On certification to the Superior Court, Appellate Division, whose opinion is reported at 340 N.J. Super. 104 (2001).
In this appeal, the Court determines whether an attorney, who enters into an oral contingency-fee agreement that is later deemed to be unenforceable because it was not reduced to writing within a reasonable time, is entitled to collect either a fee or an award based on the principle of quantum meruit for services rendered before the contingency has occurred.
On April 5, 1984, Sigurd A. and Nancy Nicolaysen, husband and wife, entered into a written contract to sell their 113-acre farm to Chaim Melcer for $7,700 per acre, for a total of $870,000. Melcer assigned the contract to Henry Opatut. Unhappy with the contract because of the per acre sales price and a growing distrust of the buyer's attorney, the Nicolaysens in February 1985 contacted Charles E. Starkey, Esquire, a partner at the plaintiff law firm.
Because the Nicolaysens could not afford to pay Starkey on an hourly basis, he agreed to handle the matter on a contingent fee basis modeled after a typical condemnation action fee arrangement in which the fee usually was one-third of the excess received over the original condemnation offer. An oral agreement was reached that Starkey would provide services for a fee equal to one-third of the difference between the Melcer-Opatut contract price, 870,000, and any future sales price for the farm. The object of the retainer agreement was the termination of the Melcer-Opatut contract.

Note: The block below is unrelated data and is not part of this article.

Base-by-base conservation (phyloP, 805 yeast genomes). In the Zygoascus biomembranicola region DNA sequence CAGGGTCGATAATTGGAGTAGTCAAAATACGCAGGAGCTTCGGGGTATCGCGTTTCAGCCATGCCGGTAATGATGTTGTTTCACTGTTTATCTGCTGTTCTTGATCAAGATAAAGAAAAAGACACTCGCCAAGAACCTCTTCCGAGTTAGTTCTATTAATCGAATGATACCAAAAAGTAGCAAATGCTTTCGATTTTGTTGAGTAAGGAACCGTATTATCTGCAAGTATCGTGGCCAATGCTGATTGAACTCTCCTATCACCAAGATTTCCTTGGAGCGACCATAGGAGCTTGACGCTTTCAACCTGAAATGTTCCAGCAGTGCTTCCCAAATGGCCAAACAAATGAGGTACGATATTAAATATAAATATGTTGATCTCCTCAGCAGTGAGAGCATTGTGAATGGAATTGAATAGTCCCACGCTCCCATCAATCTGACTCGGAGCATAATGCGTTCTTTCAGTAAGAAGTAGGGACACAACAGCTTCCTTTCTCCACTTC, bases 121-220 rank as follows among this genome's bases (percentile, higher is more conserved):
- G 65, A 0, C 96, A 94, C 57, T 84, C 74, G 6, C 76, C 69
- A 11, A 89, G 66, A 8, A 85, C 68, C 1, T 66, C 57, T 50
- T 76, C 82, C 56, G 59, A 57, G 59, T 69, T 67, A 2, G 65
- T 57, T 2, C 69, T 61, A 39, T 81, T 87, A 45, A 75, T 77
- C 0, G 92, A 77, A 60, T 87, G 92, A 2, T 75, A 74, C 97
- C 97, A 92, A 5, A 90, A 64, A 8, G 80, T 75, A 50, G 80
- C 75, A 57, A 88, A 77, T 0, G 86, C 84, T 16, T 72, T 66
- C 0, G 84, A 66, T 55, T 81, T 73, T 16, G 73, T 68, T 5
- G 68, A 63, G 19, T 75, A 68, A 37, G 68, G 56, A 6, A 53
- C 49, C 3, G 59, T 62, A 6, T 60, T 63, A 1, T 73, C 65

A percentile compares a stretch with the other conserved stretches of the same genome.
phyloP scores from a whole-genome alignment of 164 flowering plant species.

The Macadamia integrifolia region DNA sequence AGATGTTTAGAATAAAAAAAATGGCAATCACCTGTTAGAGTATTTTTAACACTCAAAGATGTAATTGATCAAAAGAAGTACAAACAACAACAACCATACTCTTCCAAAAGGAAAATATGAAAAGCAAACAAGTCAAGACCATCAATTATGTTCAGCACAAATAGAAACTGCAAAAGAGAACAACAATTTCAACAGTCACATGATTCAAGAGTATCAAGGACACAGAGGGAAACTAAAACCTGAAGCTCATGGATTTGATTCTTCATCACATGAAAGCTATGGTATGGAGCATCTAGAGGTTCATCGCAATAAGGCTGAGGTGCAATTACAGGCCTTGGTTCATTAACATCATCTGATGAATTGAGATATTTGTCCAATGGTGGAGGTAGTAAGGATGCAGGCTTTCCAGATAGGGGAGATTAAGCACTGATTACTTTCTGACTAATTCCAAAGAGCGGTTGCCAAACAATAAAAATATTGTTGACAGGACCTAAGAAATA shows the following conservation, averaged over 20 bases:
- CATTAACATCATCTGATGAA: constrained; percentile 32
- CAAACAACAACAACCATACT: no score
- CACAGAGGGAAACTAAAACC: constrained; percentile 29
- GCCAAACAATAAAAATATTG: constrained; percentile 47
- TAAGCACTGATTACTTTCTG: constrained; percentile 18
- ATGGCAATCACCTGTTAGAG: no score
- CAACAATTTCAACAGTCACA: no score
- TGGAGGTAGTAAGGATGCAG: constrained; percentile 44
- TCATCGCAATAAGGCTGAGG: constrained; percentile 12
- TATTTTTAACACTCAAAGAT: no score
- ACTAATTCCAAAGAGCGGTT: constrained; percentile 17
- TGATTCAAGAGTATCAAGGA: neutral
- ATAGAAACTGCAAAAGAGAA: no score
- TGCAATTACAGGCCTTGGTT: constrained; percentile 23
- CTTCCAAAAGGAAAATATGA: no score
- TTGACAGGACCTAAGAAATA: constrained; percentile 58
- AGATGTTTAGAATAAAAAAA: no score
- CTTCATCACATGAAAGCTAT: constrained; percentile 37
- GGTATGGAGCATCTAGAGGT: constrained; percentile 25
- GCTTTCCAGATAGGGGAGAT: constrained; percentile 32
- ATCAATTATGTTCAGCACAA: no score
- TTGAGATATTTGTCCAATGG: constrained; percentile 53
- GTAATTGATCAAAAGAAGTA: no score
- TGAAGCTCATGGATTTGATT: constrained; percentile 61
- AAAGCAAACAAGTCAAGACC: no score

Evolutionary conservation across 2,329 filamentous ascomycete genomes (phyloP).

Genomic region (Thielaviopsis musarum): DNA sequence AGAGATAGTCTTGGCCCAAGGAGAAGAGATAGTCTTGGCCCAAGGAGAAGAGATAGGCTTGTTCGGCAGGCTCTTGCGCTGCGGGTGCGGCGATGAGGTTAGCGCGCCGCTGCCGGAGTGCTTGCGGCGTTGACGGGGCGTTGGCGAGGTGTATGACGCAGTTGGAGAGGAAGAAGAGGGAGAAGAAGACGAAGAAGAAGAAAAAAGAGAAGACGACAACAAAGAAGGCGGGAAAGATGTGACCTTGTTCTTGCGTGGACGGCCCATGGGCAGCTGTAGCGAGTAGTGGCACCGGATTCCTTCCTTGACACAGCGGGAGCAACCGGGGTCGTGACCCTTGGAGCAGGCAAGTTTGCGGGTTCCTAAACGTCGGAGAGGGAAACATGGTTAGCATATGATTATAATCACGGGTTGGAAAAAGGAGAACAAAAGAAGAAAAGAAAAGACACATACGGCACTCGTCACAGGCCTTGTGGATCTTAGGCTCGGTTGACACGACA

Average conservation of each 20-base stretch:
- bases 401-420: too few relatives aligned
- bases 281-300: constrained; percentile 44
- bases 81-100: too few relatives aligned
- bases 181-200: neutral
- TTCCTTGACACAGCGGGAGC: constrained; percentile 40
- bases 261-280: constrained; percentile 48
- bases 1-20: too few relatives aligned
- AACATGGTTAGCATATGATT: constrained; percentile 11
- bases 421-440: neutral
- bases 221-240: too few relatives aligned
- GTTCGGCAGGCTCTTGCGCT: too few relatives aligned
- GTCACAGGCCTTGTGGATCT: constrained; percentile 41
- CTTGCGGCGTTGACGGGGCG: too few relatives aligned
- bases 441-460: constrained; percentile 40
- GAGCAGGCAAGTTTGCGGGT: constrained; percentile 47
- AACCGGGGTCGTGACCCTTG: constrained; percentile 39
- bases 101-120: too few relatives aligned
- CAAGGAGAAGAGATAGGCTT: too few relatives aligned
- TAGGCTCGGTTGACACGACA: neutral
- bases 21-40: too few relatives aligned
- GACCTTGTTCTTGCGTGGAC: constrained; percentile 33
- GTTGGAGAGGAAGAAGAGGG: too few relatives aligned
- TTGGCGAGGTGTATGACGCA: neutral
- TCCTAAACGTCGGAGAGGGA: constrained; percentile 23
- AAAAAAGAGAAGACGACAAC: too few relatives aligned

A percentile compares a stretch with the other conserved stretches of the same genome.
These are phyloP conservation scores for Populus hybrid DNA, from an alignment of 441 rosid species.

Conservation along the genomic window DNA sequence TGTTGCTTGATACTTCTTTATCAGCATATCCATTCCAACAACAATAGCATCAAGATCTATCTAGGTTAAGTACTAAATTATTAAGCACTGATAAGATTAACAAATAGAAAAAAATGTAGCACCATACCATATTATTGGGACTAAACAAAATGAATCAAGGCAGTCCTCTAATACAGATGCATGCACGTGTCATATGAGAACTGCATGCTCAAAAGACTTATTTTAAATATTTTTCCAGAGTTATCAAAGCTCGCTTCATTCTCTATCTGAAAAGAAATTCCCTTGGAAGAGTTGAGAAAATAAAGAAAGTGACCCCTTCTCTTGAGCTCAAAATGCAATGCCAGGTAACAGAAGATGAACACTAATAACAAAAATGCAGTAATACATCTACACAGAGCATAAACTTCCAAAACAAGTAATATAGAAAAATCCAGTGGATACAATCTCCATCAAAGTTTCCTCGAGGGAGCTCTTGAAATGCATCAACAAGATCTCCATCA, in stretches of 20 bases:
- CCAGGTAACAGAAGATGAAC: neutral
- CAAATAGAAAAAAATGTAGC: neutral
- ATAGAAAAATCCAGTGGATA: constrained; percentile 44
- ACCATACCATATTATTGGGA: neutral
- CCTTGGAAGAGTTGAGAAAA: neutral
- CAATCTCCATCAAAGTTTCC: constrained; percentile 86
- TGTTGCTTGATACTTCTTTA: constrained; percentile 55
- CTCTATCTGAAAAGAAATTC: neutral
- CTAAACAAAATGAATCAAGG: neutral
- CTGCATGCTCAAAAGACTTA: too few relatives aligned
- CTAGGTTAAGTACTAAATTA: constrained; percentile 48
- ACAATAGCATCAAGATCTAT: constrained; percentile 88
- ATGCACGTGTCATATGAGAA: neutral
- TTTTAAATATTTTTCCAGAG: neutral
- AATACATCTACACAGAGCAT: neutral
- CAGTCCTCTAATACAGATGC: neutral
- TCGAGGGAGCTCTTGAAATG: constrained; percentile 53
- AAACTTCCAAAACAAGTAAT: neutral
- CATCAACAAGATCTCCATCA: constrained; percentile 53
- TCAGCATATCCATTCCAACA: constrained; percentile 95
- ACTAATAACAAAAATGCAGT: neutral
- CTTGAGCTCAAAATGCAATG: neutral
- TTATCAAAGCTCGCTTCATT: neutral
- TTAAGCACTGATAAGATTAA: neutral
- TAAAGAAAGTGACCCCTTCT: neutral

Starkey succeeded in terminating the contract and successfully defended against consolidated lawsuits for specific performance. Shortly thereafter, the Nicolaysens entered into a contract with Newman & Newman Builders and Developers, Inc., to sell the farm for $36,000 per acre for a total of $3,996,000. Under the Newman contract, the Nicolaysens received a $200,000 non-refundable deposit. After the Nicolaysens received the $200,000 deposit, the oral contingent fee agreement between Starkey and the Nicolaysens was placed in writing. In that November 13, 1987 agreement, Starkey reduced his fee from one-third to twenty percent of the sales price differential. The agreement stated that Starkey was entitled to a fee of twenty percent of the $3,126,000 difference between the Melcer-Opatut contract and the Newman contract, or the difference between the Melcer-Opatut contract and any other contract ultimately closed by the Nicolaysens. The sale never closed. The Nicolaysens decided to terminate the contract, and Newman sued for specific performance and return of the deposit. Starkey successfully defended the litigation through trial and on appeal, and the Nicolaysens were permitted to retain the deposit. Starkey declined the Nicolaysons' offer to pay a portion of his fees out of the $200,000 deposit received from Newman. While the Newman litigation was pending, Starkey assisted the Nicolaysens in seeking offers from other prospective buyers.
Mr. Nicolaysen died in 1992. In the spring of 1993, Mrs. Nicolaysen entered into another contract of sale, but the sale never materialized. Mrs. Nicolaysen died in July 1994. At the request of her son, Sigurd Nicolaysen, Jr., Starkey reviewed another developer's proposal to purchase the property for $1,000,000 in cash.